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Yukon River: Scaling Fish

Salmon spawners get over a dam

More on the Yukon River:
Yukon River:
Route of the Gold Rush

North to Alaska:
War brings a highway to the Yukon

Bonanza - The quest for Klondike gold

Staking a Claim:
A First Nation's right to the land

Cold Rush:
Stampede up the frozen Chilkoot Trail

Scaling Fish:
Salmon spawners get over a dam

Heal and Purify:
A First Nation recovers from cultural suppression

Spreading the Word:
Yukon storytelling tradition welcomes the world

Losing Track:
The White Pass and Yukon Route

The Yukon River is one of the most important salmon-breeding rivers in the world. Each year, the river and its tributaries witness the return of huge Chinook salmon to spawn in tributary creeks. Returning salmon have been a vital food source to aboriginal peoples for thousands of years.

Some experts believe the salmon use a powerful sense of smell to trace their route back to gravel beds where they were hatched six or seven years earlier. However they find their way, the salmon migration begins far out at sea where salmon mature. Yukon salmon that have been hatched and tagged near Whitehorse, were later caught as far away as Japan.

Until 1957, the Yukon was free-flowing from its headwaters in British Columbia all the way to the Bering Sea on the north coast of Alaska. Salmon swam freely through the Whitehorse Rapids to spawn in the tributaries and creeks upstream of Whitehorse.

The river was dammed at Whitehorse in 1957 to provide electrical power for the small city. The salmon's natural migration route past Whitehorse was suddenly blocked by the power dam.

To provide a partial remedy, an artificial channel - the Whitehorse Fishway - was built beside the dam. The Fishway is 366 metres in length, the longest wooden fish ladder in the world.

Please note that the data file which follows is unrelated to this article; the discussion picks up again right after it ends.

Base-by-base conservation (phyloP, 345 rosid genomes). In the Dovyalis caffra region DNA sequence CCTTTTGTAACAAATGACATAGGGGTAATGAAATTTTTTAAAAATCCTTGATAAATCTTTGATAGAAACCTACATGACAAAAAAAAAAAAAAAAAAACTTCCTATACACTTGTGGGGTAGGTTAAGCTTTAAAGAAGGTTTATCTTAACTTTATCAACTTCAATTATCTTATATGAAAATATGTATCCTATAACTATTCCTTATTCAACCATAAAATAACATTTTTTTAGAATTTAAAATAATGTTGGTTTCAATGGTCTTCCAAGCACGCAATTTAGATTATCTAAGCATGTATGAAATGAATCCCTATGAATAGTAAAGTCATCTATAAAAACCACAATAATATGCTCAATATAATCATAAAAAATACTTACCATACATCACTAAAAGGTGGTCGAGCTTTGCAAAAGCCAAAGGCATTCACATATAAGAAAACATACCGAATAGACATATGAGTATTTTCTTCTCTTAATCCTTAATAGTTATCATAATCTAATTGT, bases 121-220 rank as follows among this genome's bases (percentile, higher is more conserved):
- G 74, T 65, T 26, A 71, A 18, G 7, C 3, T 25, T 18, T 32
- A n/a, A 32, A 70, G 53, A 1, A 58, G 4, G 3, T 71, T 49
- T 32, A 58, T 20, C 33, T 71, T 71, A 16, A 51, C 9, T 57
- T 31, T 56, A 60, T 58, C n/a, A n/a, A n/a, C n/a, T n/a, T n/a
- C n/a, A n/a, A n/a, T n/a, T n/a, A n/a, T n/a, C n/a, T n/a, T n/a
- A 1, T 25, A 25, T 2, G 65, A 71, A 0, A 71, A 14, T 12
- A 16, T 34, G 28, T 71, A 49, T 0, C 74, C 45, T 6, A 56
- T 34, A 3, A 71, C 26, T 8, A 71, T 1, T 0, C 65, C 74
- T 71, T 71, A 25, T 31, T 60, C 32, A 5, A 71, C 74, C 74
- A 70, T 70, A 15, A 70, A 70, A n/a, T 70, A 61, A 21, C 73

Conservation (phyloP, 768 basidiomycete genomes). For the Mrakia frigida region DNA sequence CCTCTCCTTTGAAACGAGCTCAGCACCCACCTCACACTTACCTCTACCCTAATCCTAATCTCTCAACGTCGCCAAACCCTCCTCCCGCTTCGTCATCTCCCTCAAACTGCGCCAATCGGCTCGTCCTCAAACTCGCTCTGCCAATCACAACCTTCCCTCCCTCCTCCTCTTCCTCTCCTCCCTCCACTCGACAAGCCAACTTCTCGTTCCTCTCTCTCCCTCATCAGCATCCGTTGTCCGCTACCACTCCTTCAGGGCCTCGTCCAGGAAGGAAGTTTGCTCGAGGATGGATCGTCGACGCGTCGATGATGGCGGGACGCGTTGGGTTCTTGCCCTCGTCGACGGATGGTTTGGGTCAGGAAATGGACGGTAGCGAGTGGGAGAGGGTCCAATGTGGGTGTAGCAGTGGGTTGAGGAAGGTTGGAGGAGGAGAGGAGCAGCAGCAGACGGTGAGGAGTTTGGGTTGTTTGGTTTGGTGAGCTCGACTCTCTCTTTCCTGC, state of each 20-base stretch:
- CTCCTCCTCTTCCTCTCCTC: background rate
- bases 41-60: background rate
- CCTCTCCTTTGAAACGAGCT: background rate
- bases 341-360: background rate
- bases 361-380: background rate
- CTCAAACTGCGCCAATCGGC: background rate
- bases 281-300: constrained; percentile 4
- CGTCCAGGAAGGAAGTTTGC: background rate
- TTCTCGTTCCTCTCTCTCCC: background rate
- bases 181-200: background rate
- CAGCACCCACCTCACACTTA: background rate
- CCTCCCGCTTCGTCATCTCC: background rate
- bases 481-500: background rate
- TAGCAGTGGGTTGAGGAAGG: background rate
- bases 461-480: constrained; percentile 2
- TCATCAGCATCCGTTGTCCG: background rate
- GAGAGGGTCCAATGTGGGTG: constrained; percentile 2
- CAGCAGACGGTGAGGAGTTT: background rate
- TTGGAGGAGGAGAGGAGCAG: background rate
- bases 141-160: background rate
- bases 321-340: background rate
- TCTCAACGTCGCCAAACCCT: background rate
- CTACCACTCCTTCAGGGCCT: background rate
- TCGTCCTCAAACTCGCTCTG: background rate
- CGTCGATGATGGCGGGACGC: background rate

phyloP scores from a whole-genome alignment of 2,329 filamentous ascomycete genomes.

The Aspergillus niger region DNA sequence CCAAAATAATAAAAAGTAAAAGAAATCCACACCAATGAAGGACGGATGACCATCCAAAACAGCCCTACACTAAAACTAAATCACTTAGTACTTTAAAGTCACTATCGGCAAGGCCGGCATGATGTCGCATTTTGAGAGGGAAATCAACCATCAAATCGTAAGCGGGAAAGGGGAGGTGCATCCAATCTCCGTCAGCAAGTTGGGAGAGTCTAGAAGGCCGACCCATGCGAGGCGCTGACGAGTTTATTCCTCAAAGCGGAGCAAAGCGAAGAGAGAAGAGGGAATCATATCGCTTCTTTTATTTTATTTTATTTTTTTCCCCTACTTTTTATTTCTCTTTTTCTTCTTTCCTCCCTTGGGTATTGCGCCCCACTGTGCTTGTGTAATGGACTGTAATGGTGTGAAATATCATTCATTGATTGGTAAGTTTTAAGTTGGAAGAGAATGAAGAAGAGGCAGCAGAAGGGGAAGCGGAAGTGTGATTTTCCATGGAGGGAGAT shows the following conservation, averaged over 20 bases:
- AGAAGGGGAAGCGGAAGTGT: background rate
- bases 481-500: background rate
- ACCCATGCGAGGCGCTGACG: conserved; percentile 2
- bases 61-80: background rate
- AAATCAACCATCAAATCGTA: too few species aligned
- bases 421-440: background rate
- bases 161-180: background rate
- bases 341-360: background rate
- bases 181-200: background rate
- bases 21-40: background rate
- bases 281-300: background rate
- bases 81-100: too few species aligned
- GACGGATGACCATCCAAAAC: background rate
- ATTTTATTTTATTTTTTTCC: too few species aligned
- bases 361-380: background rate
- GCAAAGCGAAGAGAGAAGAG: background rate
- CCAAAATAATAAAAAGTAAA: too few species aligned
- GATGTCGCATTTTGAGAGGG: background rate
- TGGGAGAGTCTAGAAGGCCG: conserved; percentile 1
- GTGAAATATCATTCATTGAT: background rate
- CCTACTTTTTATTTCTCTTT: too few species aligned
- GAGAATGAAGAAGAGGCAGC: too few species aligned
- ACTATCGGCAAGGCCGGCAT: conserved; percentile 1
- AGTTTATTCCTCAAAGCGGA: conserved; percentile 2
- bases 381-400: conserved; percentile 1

The Fishway is a sloping trough fitted with a series of partitions. Water courses down the trough from the reservoir behind the dam, flowing over and through the partitions.

The partitions slow the flow and provide climbing fish with resting places. The fish can jump over the partitions but most swim through the underwater doorways joining each compartment.

Halfway up the Fishway, the salmon enter a viewing chamber where they are counted and measured by Fishway staff looking through glass windows. The fish are then removed from the viewing tank with nets and placed in the upper section of the Fishway to complete their climb over the dam.

By the time they reach the Fishway, the salmon are exhausted and fringed with fungus growing on their injured skins. They have spent three months swimming the 3,000 kilometres of the Yukon River, without eating.

The digestive systems of all Pacific Ocean salmon degenerate at the start of the migration. By the time they reach the upper reaches of the river, they have just enough energy and determination remaining to built nests and spawn. Soon after despositing and fertilizing their eggs in the gravel nests they build by swishing their tails, both male and female salmon die.

Some of the fish are removed from the Fishway and taken to a nearby hatchery. There, the eggs are squeezed from the females and sperm, called milt, is squeezed from the males.

The eggs are fertilized with the milt and hatched artificially in tanks. The following spring the baby fish, or fry, are released by teams of students into creeks upstream from Whitehorse. This artificial hatching of salmon eggs is needed to make up for the loss of naturally-hatched fry who are killed by the turbines of the power plant as they try to make their way downstream towards the sea.

Very few of the salmon hatched or released upstream of the dam ever make it back home after spending their adult lives in the Pacific Ocean. Most will be eaten by other fish or trapped at sea by commercial fishing boats. Some years, only 150 salmon return to the Fishway.

The biggest return since the dam was built was in 1996 when nearly 3,000 salmon were counted. Fishway staff believe the reason for the large return was the fact that the fish had managed to escape the fishing boats by returning two weeks sooner than expected.

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